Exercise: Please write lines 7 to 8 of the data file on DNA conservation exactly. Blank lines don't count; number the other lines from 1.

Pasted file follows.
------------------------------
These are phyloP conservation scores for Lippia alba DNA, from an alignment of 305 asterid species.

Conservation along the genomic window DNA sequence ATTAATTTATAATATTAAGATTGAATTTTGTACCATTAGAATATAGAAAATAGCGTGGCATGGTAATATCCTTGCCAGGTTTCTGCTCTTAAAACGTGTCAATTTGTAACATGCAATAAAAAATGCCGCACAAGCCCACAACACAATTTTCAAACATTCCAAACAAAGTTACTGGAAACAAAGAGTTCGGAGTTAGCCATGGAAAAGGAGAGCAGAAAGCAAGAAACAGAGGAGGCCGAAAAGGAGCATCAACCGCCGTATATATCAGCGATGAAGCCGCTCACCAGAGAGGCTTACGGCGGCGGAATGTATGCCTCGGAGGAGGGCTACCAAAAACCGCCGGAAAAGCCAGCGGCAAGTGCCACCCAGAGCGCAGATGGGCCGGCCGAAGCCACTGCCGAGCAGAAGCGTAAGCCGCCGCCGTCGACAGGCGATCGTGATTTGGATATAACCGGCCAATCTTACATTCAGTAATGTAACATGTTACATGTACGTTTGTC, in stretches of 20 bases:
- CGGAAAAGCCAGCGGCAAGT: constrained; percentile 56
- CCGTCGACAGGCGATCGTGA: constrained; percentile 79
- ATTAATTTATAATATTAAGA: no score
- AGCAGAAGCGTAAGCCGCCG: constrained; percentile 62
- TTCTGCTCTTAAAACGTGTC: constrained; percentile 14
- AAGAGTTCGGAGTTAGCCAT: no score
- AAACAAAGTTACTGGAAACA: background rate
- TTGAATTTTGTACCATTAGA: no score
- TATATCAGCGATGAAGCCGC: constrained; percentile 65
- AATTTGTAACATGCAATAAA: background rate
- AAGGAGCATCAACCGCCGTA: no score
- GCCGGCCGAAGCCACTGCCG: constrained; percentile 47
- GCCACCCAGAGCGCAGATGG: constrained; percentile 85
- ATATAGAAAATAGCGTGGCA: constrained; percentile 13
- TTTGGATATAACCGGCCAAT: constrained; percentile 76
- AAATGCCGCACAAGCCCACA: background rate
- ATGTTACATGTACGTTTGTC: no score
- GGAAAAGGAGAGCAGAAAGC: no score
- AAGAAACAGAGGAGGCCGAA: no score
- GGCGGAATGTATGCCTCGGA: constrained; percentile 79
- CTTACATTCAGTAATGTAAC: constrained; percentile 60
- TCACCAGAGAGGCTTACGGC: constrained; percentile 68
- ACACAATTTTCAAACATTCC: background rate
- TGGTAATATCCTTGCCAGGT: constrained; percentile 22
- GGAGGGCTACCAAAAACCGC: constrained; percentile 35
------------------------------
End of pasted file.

- TTCTGCTCTTAAAACGTGTC: constrained; percentile 14
- AAGAGTTCGGAGTTAGCCAT: no score